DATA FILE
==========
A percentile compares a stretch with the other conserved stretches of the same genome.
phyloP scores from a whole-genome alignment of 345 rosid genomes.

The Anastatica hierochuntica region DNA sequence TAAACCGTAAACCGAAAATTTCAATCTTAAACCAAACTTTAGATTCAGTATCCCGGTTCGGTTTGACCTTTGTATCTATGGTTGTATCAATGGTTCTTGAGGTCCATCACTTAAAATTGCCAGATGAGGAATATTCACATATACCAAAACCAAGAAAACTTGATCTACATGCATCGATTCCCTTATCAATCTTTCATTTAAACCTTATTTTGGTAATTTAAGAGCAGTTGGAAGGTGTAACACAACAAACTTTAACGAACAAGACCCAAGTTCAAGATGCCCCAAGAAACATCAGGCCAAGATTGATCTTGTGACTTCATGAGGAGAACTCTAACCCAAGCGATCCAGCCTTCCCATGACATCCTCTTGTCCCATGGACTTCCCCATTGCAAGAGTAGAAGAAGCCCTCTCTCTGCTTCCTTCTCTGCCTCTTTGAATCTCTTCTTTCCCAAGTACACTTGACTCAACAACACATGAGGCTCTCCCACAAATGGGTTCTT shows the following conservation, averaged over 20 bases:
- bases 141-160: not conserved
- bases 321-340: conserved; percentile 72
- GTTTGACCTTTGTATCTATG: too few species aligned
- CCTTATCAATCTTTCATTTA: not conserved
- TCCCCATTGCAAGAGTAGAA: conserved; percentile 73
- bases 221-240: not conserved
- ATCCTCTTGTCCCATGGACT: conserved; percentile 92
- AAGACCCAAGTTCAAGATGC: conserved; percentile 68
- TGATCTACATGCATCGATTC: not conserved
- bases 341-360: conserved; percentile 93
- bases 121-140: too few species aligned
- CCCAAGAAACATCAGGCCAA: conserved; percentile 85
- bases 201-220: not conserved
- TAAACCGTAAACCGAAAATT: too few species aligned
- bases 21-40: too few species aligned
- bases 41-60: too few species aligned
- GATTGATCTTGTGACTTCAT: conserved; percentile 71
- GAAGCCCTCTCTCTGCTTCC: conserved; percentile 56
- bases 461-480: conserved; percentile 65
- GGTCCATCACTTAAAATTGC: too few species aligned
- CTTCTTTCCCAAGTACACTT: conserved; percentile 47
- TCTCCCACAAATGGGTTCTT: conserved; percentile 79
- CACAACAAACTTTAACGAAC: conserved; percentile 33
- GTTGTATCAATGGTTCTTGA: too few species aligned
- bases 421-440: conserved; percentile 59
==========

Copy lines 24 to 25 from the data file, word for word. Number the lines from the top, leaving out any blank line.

- CTTCTTTCCCAAGTACACTT: conserved; percentile 47
- TCTCCCACAAATGGGTTCTT: conserved; percentile 79